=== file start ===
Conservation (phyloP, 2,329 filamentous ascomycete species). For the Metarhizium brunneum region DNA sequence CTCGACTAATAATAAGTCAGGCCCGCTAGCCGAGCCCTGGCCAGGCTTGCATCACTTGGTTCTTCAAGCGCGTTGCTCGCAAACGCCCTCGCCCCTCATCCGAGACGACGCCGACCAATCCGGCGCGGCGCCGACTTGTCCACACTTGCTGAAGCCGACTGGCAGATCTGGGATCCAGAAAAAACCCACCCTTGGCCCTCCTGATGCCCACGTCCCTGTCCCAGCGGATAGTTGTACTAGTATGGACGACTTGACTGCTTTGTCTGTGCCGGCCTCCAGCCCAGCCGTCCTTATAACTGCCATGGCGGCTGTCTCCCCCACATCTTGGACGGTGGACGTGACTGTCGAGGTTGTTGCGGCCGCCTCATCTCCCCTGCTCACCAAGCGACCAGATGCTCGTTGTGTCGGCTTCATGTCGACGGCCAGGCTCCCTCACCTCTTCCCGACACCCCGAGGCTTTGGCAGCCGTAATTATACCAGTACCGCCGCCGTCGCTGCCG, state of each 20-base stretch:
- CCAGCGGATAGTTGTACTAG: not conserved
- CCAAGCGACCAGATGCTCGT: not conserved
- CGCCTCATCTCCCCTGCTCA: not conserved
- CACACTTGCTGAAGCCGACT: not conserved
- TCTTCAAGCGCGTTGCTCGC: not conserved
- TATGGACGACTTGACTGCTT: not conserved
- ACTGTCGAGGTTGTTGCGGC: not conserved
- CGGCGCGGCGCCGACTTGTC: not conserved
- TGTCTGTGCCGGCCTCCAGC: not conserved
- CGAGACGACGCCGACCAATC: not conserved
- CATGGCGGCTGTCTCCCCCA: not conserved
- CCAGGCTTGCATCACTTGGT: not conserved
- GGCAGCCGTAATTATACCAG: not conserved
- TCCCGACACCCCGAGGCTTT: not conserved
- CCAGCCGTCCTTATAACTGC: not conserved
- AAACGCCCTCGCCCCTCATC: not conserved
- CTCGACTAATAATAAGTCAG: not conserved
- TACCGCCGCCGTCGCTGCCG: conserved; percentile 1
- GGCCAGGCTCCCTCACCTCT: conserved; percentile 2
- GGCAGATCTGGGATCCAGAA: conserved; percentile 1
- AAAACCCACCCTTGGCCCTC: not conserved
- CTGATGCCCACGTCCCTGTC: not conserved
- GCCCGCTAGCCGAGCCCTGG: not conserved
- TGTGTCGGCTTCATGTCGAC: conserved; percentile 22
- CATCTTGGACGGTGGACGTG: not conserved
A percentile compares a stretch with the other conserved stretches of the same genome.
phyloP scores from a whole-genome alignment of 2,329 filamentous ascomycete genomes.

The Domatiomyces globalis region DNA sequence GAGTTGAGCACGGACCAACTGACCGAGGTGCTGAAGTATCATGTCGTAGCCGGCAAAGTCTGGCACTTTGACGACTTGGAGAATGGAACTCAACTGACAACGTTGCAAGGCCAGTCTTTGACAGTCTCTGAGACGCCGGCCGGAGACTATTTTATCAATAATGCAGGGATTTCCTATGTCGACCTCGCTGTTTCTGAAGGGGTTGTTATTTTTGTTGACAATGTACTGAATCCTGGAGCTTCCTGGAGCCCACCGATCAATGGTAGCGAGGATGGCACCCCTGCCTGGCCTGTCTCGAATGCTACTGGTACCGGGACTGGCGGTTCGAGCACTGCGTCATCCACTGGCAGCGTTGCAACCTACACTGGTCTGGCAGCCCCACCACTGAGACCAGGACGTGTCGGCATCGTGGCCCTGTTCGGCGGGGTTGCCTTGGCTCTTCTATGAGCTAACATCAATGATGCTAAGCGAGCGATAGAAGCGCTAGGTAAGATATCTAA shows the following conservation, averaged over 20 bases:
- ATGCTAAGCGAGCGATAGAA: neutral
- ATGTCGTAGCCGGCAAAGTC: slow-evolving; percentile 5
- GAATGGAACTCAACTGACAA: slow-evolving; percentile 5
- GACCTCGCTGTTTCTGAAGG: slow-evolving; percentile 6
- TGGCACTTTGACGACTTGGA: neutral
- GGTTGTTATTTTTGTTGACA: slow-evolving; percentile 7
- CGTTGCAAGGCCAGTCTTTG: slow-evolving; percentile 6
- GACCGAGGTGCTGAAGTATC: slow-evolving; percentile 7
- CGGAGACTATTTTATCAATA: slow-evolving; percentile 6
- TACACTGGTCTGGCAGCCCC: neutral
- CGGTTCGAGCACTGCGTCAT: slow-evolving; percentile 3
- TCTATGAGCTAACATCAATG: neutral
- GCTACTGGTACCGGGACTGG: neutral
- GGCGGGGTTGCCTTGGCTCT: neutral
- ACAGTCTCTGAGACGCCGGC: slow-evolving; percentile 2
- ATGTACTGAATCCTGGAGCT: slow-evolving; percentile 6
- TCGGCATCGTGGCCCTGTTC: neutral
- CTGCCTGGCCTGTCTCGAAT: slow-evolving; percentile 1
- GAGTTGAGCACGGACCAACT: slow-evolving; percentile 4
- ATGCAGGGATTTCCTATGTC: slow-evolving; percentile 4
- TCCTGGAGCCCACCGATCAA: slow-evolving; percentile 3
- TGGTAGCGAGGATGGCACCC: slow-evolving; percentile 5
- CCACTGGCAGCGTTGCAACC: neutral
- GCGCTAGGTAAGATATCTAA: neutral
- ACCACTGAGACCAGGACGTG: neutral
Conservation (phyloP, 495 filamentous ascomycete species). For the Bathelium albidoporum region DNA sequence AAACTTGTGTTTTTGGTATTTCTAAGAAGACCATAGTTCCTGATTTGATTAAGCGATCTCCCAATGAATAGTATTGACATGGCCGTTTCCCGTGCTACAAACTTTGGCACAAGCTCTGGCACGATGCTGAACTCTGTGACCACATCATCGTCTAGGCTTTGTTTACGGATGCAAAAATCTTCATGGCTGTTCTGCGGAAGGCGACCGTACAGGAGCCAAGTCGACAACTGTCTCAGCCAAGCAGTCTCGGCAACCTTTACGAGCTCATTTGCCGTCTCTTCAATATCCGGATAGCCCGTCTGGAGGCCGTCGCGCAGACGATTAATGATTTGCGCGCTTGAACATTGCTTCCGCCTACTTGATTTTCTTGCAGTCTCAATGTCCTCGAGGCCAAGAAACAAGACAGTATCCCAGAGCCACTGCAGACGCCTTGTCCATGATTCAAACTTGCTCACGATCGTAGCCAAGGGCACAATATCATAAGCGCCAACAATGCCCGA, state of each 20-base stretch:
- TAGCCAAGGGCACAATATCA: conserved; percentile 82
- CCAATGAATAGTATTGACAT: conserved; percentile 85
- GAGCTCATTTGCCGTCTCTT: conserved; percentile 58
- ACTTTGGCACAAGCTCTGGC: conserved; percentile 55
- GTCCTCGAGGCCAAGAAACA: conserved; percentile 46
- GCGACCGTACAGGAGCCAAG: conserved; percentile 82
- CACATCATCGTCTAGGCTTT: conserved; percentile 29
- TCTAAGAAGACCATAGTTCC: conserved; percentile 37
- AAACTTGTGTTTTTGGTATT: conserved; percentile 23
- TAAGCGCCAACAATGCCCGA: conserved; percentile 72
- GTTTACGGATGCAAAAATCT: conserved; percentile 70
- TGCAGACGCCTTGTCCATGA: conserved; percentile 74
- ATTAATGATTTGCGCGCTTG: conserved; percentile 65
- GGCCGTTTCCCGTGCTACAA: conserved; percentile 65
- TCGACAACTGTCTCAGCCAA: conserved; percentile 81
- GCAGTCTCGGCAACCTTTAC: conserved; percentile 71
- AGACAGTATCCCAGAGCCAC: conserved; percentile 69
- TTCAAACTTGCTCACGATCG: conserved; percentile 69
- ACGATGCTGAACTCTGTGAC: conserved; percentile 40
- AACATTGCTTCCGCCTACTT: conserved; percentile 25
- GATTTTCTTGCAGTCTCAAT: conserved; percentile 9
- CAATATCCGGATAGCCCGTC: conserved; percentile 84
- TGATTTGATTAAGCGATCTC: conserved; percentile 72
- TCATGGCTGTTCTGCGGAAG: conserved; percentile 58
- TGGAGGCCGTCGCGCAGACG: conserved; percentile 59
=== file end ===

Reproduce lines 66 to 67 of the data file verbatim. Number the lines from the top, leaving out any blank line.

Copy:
- GTTTACGGATGCAAAAATCT: conserved; percentile 70
- TGCAGACGCCTTGTCCATGA: conserved; percentile 74